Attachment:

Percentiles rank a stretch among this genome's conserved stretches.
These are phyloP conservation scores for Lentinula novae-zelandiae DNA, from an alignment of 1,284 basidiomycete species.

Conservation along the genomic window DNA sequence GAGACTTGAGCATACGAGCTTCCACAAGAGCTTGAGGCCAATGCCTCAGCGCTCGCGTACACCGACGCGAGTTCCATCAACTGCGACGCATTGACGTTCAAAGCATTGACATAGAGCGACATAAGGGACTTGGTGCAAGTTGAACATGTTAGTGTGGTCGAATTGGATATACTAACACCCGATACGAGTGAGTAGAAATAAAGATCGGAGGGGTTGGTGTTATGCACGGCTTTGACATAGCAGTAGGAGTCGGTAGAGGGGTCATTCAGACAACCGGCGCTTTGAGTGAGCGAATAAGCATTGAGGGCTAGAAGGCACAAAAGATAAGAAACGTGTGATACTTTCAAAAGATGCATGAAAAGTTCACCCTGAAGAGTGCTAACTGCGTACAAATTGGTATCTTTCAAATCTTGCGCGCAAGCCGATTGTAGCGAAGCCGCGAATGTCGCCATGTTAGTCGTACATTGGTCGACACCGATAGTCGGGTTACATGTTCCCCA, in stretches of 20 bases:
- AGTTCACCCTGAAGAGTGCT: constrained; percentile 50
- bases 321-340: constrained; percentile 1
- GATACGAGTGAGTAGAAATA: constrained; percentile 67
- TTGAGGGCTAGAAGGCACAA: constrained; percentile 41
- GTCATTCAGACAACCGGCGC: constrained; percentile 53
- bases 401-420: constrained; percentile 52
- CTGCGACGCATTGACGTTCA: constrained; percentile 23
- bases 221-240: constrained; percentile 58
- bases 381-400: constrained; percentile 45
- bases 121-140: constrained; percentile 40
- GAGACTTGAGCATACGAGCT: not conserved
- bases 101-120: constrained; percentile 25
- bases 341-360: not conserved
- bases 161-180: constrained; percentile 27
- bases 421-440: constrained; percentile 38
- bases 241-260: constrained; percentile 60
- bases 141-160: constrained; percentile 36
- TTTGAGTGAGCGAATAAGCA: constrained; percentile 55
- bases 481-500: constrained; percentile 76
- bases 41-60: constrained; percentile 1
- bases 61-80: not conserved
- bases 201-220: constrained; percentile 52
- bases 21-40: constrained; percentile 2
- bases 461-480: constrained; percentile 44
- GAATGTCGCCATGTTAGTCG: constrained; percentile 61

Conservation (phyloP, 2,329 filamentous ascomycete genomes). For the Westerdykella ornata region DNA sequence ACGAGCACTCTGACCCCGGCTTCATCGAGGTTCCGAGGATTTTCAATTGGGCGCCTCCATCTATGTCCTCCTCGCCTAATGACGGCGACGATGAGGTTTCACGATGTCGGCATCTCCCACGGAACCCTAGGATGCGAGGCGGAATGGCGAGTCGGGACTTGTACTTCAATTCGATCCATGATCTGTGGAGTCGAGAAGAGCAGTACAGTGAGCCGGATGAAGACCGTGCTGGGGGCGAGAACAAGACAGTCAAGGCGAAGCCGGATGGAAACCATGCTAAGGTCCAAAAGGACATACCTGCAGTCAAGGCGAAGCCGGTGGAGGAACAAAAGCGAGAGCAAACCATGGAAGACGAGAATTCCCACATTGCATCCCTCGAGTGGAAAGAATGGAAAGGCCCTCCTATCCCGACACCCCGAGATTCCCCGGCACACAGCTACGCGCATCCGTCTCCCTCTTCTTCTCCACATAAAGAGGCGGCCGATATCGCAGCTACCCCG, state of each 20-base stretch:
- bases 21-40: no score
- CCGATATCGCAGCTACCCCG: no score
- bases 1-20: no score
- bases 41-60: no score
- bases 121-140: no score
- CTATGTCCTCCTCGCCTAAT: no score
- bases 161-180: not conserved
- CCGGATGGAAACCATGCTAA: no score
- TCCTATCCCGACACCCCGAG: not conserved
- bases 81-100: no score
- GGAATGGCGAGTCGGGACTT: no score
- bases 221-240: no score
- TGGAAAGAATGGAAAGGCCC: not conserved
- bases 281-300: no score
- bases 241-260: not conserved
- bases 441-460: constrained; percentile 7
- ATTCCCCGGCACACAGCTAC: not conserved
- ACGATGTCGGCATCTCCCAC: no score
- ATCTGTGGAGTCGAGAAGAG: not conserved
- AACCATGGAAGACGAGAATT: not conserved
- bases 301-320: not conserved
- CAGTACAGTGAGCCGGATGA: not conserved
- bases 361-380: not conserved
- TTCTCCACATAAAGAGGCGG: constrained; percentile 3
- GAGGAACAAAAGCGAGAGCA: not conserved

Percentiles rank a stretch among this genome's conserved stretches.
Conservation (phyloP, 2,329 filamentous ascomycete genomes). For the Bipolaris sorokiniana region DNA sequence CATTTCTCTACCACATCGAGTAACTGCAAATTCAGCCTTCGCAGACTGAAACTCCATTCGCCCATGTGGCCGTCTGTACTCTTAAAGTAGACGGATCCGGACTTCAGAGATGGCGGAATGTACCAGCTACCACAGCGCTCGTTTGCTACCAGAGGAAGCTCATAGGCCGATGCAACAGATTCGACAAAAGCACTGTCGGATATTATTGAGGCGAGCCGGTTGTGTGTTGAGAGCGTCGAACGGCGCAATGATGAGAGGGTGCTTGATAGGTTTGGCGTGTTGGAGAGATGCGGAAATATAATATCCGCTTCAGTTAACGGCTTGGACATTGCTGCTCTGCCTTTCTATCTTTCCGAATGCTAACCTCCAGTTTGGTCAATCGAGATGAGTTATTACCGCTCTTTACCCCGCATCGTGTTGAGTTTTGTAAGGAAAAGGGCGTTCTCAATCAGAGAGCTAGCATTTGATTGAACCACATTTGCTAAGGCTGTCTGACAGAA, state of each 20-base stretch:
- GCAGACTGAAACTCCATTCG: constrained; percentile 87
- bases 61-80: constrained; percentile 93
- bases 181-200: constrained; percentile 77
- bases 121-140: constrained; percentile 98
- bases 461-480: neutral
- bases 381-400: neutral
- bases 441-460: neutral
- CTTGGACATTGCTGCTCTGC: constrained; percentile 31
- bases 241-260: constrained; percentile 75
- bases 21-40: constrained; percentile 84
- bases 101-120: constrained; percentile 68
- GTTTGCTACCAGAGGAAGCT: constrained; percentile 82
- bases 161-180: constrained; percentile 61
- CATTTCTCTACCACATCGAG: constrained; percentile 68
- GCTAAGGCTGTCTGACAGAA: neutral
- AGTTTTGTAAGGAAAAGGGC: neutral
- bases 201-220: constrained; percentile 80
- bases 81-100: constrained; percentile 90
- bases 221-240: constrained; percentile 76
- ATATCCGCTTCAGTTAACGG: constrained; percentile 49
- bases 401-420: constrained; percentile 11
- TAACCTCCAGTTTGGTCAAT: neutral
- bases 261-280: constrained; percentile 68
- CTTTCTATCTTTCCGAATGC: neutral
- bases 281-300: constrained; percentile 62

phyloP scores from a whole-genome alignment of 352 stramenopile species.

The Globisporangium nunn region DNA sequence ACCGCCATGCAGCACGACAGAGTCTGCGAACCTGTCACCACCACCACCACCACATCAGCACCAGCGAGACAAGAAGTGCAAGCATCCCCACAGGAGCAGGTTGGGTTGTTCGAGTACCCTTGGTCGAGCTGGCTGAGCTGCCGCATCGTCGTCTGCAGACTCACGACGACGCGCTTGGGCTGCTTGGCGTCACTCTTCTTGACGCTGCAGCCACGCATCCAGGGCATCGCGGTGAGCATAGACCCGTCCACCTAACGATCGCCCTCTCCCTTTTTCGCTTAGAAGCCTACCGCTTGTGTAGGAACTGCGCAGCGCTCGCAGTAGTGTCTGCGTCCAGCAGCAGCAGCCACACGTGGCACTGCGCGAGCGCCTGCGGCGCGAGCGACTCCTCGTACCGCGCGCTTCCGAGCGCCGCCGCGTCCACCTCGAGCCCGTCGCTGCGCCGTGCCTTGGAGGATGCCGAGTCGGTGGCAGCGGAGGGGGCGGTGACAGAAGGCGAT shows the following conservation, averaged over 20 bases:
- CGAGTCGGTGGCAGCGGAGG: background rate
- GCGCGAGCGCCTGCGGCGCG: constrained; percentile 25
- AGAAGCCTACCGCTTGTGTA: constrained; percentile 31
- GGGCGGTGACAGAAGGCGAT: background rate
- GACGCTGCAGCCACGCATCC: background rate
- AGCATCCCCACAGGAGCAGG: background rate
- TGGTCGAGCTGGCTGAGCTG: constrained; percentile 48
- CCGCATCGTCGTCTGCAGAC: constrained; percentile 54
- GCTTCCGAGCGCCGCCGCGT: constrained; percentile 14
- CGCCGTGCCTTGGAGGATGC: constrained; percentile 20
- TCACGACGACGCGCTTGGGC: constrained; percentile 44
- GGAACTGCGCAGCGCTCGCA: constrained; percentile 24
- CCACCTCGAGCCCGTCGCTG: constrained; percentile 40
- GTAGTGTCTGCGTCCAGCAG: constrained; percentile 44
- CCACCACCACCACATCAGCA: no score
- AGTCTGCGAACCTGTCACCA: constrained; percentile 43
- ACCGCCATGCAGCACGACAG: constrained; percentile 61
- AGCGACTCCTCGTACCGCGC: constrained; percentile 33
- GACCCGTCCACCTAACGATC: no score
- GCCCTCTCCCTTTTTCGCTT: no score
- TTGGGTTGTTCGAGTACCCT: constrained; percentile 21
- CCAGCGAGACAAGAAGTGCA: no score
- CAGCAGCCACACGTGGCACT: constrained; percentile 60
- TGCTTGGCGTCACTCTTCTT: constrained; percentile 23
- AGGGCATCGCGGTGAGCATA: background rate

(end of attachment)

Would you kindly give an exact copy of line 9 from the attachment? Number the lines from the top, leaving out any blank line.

- bases 401-420: constrained; percentile 52